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I remember Todd’s reaction when he sampled this tea at the SF Tea Fest, so when I came across the Nepali Golden Black at the co-op, I bought a modest sample.

Sweet and smooth with a predominant honey aroma and taste and some underlying cocoa. There are also hints of graham and brown sugar in the aroma. Some returning sweetness presents.

Does well western with leaf amount as low as 2 grams and as high as 4 if you want a thicker, coating brew. With less leaf, I steep for the recommended 3.5 minutes and with more, 3 minutes. Good for a second, longer steep and a third if you like to push it.

Nepali Golden Black is a simple and easy-drinking yet satisfying tea. Good stuff and making me question whether I really have an aversion to honey flavors.

Preparation
Boiling 3 min, 0 sec 4 g 8 OZ / 236 ML
Todd

I’m glad you like it! I will definitely be restocking this one when I run out. I get three steeps out of it too.

derk

It is a very nice tea. I’ll never forget seeing you sip it. A look of quiet satisfaction and joy while you savored it. Your reaction reminded me of one of my good friends (Visigoth here on Steepster, but he doesn’t review) :)

Todd

LOL, great description! I do tend to show things plainly on my face.

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Comments

Todd

I’m glad you like it! I will definitely be restocking this one when I run out. I get three steeps out of it too.

derk

It is a very nice tea. I’ll never forget seeing you sip it. A look of quiet satisfaction and joy while you savored it. Your reaction reminded me of one of my good friends (Visigoth here on Steepster, but he doesn’t review) :)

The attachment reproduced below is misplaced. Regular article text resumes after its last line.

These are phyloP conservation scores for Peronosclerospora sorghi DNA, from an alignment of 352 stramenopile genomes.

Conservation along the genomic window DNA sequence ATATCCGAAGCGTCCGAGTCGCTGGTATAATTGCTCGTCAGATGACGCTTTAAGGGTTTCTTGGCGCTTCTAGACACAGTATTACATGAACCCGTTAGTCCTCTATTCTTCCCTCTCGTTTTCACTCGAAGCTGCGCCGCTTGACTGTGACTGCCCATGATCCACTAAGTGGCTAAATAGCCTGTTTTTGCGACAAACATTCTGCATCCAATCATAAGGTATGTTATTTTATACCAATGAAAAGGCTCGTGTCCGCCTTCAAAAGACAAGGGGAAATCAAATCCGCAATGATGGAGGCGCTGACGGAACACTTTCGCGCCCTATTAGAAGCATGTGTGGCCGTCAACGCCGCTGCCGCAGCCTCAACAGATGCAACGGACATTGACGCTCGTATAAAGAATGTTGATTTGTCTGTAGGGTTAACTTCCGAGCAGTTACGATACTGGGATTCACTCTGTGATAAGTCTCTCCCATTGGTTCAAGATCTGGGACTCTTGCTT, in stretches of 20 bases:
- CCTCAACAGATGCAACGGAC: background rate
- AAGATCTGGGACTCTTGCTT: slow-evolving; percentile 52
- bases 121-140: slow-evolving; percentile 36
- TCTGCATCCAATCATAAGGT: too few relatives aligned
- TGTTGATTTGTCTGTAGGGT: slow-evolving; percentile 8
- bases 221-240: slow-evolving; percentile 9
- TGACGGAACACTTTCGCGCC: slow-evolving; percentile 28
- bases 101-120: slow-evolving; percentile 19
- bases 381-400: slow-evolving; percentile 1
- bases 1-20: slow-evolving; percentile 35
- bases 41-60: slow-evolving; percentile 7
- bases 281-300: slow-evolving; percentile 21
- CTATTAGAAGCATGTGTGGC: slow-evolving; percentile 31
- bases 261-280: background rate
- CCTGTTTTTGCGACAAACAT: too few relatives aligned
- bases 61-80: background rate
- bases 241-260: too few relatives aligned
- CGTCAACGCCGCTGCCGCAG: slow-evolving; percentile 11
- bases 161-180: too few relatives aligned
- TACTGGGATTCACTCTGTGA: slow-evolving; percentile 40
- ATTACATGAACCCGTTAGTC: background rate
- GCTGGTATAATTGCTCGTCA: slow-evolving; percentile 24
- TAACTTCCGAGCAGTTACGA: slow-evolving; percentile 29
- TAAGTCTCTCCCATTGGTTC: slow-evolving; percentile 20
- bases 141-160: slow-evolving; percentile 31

Todd

LOL, great description! I do tend to show things plainly on my face.

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Bio

Always up for a trade. I keep an updated cupboard. Check it out. Don’t be shy — message me if you want to try something! I send international :)

Most enjoyment:

I prefer straight loose-leaf and compressed tea, teabags for ease of use and herbal teas/tisanes. My favorite teas come from all over including China, Taiwan, Nepal, Darjeeling, Thailand, Vietnam, Japan and Georgia. The only one that doesn’t do much for me is Ceylon.

I abandoned my preference reference in early 2020, favoring a focus on qualitative description and because everybody uses a different rating scale. I’m still comfortable toggling the ‘Not/Recommended’ button.

Preference reference:

100-90: A tea I can lose myself into. Something about it makes me slow down and appreciate not only the tea but all of life or a moment in time. If it’s a bagged or herbal tea, it’s of standout quality in comparison to similar items.
89-80: Fits my profile well enough to buy again. Some could be daily drinker teas.
79-70: Not a preferred tea. I might buy more or try a different harvest. Would gladly have a cup if offered.
69-60: Not necessarily a bad tea but one that I won’t buy again. Would have a cup if offered.
59-1: Lacking several elements, strangely clunky, possess off flavors/aroma/texture or something about it makes me not want to finish.
Unrated: Haven’t made up my mind or some other reason. If it’s puerh, I likely think it needs more age.

Some things about me:

Endless curiosity and fascination have led me to wear many hats. Stubbornness and naivety have led me down dark paths. The restlessness isn’t improving with age but at least at 37, I’m finally aware of my nature. I have high physical energy and love being around people but am easily exhausted. My most recent caricature is that of an environmental engineering masters dropout working in retail electrical sales. An impatient woman with a knack for making stupid decisions, a lover of Jesus, science, art, beauty and language who happens to ride a motorcycle and bicycle, dabbles in sax, wields a chainsaw and drinks tea out of tiny pots. They call me “Trouble”.

Location

Sonoma County, California, USA

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